It’s easy to feel grim about the future of democracy in America.

The Republican Party is getting worse in the wake of the Trump presidency, openly praising vigilantism, egging on violent extremists, continuing its crusade to limit access to the ballot, attempting to corrupt voting administration and seeking to stymie reform at every turn. The shortcomings of our criminal justice system cannot be ignored. Social media platforms cling to a business model that monetizes disinformation and hate. The Supreme Court has become a body of “partisan hacks” that damages the judiciary’s reputation and Americans’ constitutional rights. Voters’ memories remain short; their desire for accountability for elected officials is tepid.

Nevertheless, there has been plenty to be grateful for on the democracy front in the past year. President Biden did take office with past presidents and members of both parties in attendance. He proceeded to nominate qualified, ethical officials to executive branch positions and restored a sense of competence and professionalism absent for four years.

A Democratic House passed a slew of bills, including H.R. 1′s package of voting, ethics and campaign finance reforms. It also punished egregious behavior by Reps. Marjorie Taylor Greene (R-Ga.) and Paul A. Gosar (R-Ariz.). Overall, it showed how a functional legislative body with responsible leadership operates.

We can also be grateful for the methodical and professional work of the House select committee on the Jan. 6 insurrection. The committee’s determination to follow the facts and enforce subpoenas reestablishes respect for truth and the rule of law. Reps. Liz Cheney (R-Wyo.) and Adam Kinzinger (R-Ill.) deserve special thanks for placing country above party and providing a model of public service.

In the Senate, we can be grateful for Sen. Lisa Murkowski (R-Alaska), the sole Republican to vote for cloture in voting rights reform, a supporter of bipartisan infrastructure legislation and a consistent advocate for reproductive rights. Same goes for Sen. Amy Klobuchar (D-Minn.), who has worked assiduously to reached agreement among all Democrats on voting rights reform.

We can give thanks as well for the new attorney general and reinvigorated Justice Department, which is prosecuting Jan. 6 insurrectionists, suing to enforce voting rights in Georgia and Texas, defending abortion rights in Texas and resuming enforcement of police consent decrees.

We can be thankful the jury reached a fair and just verdict in the trial of former Minneapolis police officer Derek Chauvin for the murder of George Floyd and for the fine prosecutorial work in the trial of Ahmaud Arbery’s killers. Thanks also goes to a fleet of former prosecutors and legal experts who contributed to TV coverage, wrote op-eds and produced podcasts to help educate the public about our Constitution and legal system.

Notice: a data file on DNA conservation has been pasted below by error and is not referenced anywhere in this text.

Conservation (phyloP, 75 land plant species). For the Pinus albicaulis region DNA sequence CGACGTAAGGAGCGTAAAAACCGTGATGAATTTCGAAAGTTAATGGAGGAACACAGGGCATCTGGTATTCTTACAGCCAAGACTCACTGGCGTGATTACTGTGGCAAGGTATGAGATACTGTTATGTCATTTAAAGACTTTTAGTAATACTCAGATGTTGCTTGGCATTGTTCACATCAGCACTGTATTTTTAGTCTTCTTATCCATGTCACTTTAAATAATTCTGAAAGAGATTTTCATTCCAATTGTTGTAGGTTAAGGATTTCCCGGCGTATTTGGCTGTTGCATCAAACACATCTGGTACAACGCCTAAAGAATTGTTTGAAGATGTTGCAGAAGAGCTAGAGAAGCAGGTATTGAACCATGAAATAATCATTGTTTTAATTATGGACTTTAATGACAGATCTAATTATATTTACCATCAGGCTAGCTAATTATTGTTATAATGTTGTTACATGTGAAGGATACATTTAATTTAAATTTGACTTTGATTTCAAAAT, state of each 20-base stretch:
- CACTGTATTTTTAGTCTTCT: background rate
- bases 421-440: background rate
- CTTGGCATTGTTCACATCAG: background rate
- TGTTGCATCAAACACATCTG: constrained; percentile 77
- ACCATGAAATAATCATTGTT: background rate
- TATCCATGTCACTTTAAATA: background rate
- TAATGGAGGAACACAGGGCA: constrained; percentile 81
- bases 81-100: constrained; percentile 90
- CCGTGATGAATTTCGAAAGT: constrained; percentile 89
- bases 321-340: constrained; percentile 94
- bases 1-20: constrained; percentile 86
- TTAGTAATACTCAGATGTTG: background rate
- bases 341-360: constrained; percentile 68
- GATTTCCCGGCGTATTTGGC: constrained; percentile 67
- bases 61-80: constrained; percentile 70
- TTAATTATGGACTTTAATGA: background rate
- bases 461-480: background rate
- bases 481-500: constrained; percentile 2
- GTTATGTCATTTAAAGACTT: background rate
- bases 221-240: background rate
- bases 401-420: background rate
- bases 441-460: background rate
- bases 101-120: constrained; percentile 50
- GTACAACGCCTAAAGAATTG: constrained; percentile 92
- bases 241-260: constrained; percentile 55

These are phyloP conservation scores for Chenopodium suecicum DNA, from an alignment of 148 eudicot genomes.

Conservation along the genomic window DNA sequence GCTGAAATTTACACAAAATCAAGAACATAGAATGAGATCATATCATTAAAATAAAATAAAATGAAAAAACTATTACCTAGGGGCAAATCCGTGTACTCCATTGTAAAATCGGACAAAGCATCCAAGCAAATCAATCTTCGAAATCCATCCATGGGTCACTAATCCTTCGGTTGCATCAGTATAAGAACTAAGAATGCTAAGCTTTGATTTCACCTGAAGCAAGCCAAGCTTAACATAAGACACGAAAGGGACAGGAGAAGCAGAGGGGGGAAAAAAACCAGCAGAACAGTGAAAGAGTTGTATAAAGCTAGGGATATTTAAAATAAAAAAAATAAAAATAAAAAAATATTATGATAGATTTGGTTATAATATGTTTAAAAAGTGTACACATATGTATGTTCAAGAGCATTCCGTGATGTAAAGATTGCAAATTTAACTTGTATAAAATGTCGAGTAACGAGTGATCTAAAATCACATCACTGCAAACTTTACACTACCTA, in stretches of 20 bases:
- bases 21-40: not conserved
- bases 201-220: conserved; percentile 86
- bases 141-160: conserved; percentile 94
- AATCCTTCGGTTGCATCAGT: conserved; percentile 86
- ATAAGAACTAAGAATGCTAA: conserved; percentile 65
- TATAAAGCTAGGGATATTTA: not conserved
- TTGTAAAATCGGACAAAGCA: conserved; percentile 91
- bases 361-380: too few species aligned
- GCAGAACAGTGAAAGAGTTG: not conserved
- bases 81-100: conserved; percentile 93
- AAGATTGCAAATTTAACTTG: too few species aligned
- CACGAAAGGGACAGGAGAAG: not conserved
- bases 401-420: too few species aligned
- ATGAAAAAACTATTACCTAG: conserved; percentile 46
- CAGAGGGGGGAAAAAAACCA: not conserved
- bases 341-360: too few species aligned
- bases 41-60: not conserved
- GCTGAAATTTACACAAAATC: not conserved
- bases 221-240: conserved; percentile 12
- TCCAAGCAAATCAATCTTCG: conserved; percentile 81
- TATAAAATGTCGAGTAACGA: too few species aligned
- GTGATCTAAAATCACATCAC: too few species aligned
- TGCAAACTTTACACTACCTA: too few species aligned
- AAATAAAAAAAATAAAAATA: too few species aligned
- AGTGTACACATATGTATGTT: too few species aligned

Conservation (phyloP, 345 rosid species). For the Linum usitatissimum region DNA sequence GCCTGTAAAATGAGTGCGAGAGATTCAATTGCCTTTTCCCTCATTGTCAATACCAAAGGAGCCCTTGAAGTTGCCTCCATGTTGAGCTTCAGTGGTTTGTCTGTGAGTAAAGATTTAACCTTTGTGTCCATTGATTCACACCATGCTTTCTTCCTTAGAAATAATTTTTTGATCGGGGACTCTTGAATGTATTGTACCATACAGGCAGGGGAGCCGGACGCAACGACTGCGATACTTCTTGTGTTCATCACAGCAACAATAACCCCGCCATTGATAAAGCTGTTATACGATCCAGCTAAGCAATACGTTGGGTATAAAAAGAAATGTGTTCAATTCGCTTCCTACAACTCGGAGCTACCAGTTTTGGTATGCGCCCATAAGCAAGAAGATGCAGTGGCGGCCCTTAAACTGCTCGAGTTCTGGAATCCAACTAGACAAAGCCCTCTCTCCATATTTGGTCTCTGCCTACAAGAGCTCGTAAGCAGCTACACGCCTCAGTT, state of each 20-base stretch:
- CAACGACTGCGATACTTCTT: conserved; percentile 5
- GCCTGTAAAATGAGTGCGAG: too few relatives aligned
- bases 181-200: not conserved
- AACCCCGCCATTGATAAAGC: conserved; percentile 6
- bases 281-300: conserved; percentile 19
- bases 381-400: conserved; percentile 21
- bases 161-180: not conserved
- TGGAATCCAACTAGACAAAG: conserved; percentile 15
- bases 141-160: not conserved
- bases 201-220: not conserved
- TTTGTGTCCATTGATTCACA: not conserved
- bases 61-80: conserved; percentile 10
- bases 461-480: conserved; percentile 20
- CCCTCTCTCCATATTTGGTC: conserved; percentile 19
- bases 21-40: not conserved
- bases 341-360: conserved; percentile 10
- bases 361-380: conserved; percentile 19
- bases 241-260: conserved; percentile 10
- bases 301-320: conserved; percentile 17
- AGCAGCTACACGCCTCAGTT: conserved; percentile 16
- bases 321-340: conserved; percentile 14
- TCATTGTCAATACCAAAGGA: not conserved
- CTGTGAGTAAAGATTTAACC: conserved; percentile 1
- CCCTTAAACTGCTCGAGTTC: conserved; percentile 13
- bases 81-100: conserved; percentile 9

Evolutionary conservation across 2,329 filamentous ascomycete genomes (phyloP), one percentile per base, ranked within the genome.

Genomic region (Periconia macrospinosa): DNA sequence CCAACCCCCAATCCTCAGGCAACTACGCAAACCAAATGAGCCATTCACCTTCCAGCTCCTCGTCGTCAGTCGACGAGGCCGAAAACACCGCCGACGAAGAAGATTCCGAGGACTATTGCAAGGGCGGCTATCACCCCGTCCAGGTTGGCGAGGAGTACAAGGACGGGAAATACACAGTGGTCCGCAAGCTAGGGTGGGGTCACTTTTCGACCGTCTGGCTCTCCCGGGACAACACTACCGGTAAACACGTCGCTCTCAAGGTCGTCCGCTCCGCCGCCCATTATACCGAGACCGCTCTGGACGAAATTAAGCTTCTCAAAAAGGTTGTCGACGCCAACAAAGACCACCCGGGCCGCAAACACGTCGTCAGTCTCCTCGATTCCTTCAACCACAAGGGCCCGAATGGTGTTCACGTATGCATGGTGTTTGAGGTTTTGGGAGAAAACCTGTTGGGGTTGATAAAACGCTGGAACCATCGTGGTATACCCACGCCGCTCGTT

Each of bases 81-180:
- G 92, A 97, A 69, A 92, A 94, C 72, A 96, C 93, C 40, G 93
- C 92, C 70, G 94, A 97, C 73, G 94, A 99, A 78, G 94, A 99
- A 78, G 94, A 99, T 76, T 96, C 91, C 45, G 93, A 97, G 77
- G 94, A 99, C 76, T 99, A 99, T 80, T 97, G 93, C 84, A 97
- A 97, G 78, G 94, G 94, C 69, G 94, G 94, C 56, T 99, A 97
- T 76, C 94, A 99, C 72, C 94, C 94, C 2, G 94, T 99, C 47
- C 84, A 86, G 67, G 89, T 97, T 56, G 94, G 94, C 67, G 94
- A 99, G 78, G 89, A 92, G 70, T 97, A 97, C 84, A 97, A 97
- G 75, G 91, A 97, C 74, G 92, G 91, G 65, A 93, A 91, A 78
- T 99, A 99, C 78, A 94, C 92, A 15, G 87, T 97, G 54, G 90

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We can deeply appreciate the judges who have punished former Trump attorneys for filing frivolous lawsuits that sought to undermine the integrity of the 2020 election. And we can be grateful for the nomination and swift confirmation of diverse and well-qualified judges to the federal bench.

We can salute New Yorkers, who forced an abusive governor out of office, and California voters, who rejected a recall of their governor, striking a blow against the tyranny of the minority. We can give thanks for Democratic governors and a few Republican ones (Larry Hogan in Maryland, Charlie Baker in Massachusetts, Chris Sununu in New Hampshire) who upheld their oaths, resisted mob intimidation and acted to protect their residents from the pandemic. We are in the debt of conscientious local officials, including public health and school administers, who have faced threats, boorish behavior and even legal intimidation from destructive Republican governors.

We can be thankful for groups such as Protect Democracy, the Center for Election Innovation and Research, the Campaign Legal Center, the Brennan Center for Justice, the NAACP Legal Defense and Educational Fund and the Citizens for Responsibility and Ethics in Washington — all of which work tirelessly to promote voting reform, the rule of law and the preservation of democratic institutions.

We should all give thanks for U.S. military and civilian personnel around the world who endure personal hardships and, in many cases, undertake dangerous missions to preserve our freedom and defend American interests.

And on a personal note, I am immensely grateful for my readers, who continue to evince faith in democracy and righteous indignation over illiberal, authoritarian actors. I hope you all have a joyous and safe Thanksgiving. I will be back on Sunday.